Since the publication of his first volume of verse, Turtle, Swan, in 1987, Mark Doty has been recognized as one of the most accomplished poets in America. Hailed for his elegant, intelligent verse, Doty has often been compared to James Merrill,Walt Whitman and C.P. Cavafy. His syntactically complex and aesthetically profound free verse poems, odes to urban gay life, and quietly brutal elegies to his lover, Wally Roberts, have been hailed as some of the most original and arresting poetry written today. The recipient of numerous grants and fellowships, Doty has also won a number of prestigious literary awards, including the Whiting Writer’s Award, the T. S. Eliot Prize, the National Poetry Series, the Los Angeles Times Book Award, the National Book Critics’ Circle Award, the PEN/Martha Albrand Award for first nonfiction, and the National Book Award for Fire to Fire: New and Selected Poems (2008). –(excerpt from The Poetry Foundation)

Open to poetry-writing students who can commit to all 3 classes. Each class will last 2.5 hours and include dinner. This is an extraordinary chance to work closely with the prize-winning poet. No additional fee.

First Times: An Interview

Continuing the trend of my former roommates’ undertaking cool extra-curricular projects, Maxwell Bevilacqua ’12 has plans to publish First Times, a collection of short pieces on firsts (not just of the sexual variety — though sharing those stories is strongly encouraged). Good news if you missed the deadline the last time we featured this project: he’s still seeking submissions. Want more details? Here’s a brief gchat interview I held with Max last week.

Wesleying: So, Max, what’s this I’ve been hearing about something called First Times? Does it have anything to do with Wescam?

Maxwell Bevilacqua: Wescam might have something to do with first times but First Times, a collection of short stories I’m putting together, probably has nothing to do with Wescam

(I can still be found as a graduate student btw)

W: A collection of short stories you’re putting together, huh? Sounds like Stethoscope Press. Is that true? I should add that I’m not exactly sure what Stethoscope is.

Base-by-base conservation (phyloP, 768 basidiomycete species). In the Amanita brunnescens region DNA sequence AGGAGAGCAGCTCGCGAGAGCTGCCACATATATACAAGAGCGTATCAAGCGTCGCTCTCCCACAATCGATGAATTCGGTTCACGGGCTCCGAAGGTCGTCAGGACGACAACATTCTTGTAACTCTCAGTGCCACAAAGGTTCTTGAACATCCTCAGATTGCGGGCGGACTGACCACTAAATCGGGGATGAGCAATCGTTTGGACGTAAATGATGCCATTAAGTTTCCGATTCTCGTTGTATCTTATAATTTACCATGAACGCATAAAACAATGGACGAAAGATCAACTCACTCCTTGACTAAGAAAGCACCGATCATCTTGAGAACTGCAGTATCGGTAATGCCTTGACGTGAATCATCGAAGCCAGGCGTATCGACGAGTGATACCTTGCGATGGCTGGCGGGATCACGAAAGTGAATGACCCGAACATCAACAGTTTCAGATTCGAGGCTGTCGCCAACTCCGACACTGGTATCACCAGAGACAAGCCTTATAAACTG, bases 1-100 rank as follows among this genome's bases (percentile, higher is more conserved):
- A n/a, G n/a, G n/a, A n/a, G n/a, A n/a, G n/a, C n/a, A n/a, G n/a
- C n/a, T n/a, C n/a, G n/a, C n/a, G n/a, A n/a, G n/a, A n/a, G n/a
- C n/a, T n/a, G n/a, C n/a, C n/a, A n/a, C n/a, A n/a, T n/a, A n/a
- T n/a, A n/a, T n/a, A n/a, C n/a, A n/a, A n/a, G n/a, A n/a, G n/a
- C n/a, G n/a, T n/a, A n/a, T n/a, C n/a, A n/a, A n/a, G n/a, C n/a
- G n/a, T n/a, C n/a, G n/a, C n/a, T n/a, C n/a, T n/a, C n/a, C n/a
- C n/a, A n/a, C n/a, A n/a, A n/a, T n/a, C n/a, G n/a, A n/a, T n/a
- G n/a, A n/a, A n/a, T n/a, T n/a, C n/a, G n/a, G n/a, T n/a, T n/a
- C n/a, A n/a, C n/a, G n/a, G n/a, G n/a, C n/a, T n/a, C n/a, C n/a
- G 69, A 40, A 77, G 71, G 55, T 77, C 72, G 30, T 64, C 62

MB: This is not a stethoscope press publication (though the wonderful Piers Gelly ‘13 gave me some great advice) but it is an independent, supa creative, trendy thing I’m doing just like Stethoscope Press

and hey – you should see a doctor for that!! 

Author Lydia Davis at Russell House Tonight


Hey! This is tonight! The cat may or may not take part.

Come to Russell House this Wednesday, April 17th, 2013 to see author Lydia Davis, the 2013 Millett Writing Fellow, presented by Writing at Wesleyan and The Russell House Series

Lydia Davis is the author, most recently, of The Collected Stories; a new translation of Madame Bovary by Gustave Flaubert, and a chapbook entitled The Cows. She is currently putting together a new volume of stories, translating the very short stories of the Dutch writer A. L. Snijders, and adapting an 1898 English children’s classic for contemporary readers. She has received many awards, among them a 1997 fellowship from the Guggenheim Foundation and a 2003 MacArthur Fellowship.

Date: Tonight, Wednesday, April 17th, 2013
Time: 8 PM
Place: Russell House (350 High Street)
Information:  Russellhouse(at)wesleyan(dot)edu

Noah Messing: How Lawyers Write

Alexander P. Ray ’13 asks you to cease and desist whatever you’re doing tomorrow at 4:15 and be summoned to Downey House:

Want to be a lawyer? Sorry to hear that. But you might as well come to this talk.

Noah Messing is Yale Law School’s Lecturer in the Practice of Law and Legal Writing. He has worked as a trial and appellate litigator in Washington, D.C. and as Counsel to Senator Hillary Rodham Clinton.

The talk will explore the process by which lawyers, through their written work, persuade judges. Messing will provide a brief overview of the U.S. court system, after which he will present examples from some of the highest-stakes cases in recent years to illustrate how lawyers deploy law, facts, policy, and history to advocate for their clients. The examples will include cases about gay rights, a major environmental disaster, and YouTube’s (alleged) massive copyright infringement.

Sponsored by Writing at Wesleyan and the Department of Classical Studies.

Douglas Kearney @ Russell House

Russell House ’28 (that’s 1828) is excited to swallow acclaimed poet Douglas Kearney whole tomorrow night. It’s equally excited for the baked brie:

Acclaimed poet, Douglas Kearney, will read from his recent work on Wednesday, October 24th, 2012 at 8:00 p.m. in Wesleyan University’s Russell House.

Douglas Kearney is a celebrated and decorated poet/performer/librettist/educator. Of Kearney it has been said, “He has the visual sense of a graphic artist and the aesthetic consciousness of a painter. He has the ear of a musician. He has the mind of an architect who is also a linguist. He has the spirit of a poet, and the tongue of a storyteller. He has created poetry of the kind I have never, ever seen before, and yet, the work is immediately a delight, sometimes a privilege to be immersed in it.” Don’t miss him!

A reception with delicious pastries, fruit, and freshly baked brie will follow…be sure not to miss those either!

Date: Wednesday, October 24
Time: 8 pm
Place: Russell House
Cost: Free